Help the schools by donating textiles

The fundraiser puts good-conditioned clothing/accessories/linens back into use and recycles other materials

Above: Clearing out closets to make way for new clothes? Dump off old “textiles” in a bin at one of the NSBORO schools. You’ll support the school while helping the environment. (photos by Beth Melo)

I’ve been asked to remind readers about a year-round collection drive that supports SOS (Southborough Organization for Schools) and the APTO (Algonquin Parent Teacher Association).

NSBORO textile recycling flyerA collection bin for textile donations is located in the parking lot of each Northborough and Southborough public school. The non-profit linked to the school is paid by the pound for the items collected.

In calendar year 2021 alone, the donations raised $6,000 for the SOS and Northborough PTOs, and diverted 128,775 lbs of textiles from landfills.

Supporting the fundraiser is an easy, guilt free way to rid your house of junk and the good stuff, too. (By junk, I don’t mean your old lamps or dishes. That’s what the swap shop’s for!) It’s limited to textiles but that covers a lot of ground.

As long as they are clean, dry, and bagged, you can drop off items including clothing, used shoes, pocketbooks, accessories, blankets, linens and STUFFED ANIMALS (something I found impossible to donate elsewhere no matter how untouched!)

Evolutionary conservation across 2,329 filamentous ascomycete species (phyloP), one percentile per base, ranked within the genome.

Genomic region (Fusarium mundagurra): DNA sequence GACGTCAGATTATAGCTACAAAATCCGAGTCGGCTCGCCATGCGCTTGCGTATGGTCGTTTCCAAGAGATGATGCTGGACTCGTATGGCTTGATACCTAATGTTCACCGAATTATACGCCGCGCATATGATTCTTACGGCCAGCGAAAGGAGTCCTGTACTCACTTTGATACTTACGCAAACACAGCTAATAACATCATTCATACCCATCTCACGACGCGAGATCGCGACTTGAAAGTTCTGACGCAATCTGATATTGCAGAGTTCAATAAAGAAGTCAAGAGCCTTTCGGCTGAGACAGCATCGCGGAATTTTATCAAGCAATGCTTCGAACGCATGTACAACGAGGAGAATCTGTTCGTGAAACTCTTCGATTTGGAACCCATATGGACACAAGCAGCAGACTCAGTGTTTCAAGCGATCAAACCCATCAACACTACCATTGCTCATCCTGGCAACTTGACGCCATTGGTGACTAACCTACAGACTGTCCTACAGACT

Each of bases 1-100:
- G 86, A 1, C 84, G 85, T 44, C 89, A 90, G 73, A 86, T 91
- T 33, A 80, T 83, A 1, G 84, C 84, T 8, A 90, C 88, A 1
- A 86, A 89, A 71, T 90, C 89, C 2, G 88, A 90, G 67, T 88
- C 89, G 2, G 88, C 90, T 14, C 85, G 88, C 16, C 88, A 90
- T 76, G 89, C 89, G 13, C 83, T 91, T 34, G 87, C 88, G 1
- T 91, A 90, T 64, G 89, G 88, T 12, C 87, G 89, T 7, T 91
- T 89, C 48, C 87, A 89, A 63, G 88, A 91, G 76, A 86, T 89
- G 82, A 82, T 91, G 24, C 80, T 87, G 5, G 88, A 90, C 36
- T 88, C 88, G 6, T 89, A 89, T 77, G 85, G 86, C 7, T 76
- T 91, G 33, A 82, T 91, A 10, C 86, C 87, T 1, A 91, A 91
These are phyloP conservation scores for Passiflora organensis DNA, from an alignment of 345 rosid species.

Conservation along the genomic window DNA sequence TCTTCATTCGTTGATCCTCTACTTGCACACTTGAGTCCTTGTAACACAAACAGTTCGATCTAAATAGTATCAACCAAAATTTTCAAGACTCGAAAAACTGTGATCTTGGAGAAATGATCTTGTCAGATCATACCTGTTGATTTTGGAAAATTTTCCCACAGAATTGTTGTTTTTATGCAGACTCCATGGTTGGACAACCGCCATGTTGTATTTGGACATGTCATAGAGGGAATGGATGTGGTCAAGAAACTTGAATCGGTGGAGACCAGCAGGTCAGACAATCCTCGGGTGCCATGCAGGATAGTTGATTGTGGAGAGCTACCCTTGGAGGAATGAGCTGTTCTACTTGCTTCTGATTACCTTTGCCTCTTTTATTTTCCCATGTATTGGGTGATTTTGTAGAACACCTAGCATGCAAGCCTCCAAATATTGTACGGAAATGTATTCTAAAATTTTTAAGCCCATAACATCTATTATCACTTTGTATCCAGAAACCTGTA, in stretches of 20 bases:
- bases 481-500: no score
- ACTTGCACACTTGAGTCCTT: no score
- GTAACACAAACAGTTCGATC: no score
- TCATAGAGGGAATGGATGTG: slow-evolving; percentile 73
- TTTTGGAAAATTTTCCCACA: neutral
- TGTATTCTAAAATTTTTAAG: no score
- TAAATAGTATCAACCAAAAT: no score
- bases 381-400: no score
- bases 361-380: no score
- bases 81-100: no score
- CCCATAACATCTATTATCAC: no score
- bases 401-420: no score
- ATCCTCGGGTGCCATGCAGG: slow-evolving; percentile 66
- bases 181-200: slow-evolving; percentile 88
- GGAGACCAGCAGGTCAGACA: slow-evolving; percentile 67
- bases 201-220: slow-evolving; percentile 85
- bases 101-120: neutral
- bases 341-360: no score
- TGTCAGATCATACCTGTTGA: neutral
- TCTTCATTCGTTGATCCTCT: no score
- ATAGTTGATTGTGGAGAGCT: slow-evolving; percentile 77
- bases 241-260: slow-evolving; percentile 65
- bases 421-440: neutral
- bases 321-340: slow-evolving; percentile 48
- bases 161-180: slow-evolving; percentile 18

It also covers items clearly not good enough for reuse. The FAQs for partnering vendor, Baystate Textiles, explains that even ripped and stained textiles are fine to donate (again, as long as they are clean and dry):

Textiles that can’t be reused, get recycled into wiping rags, or broken down into fibers and made into new materials.

FAQs also explain how the donations help the environment:

Why is it important to recycle my textiles?
Every year, the average person disposes of 81 lbs of textiles. Only 15% is being reclaimed or recycled, while the other 85% spends around 40 years decomposing in the landfills. That is 26 billion pounds of textiles releasing harmful CO2 and methane into our atmosphere.

Click here for the full list of accepted (and not accepted) donation items. (Most of items they list that they don’t accept are pretty obvious, since you’d be hard pressed to shove a mattress or lawn chair into the textile bin!)

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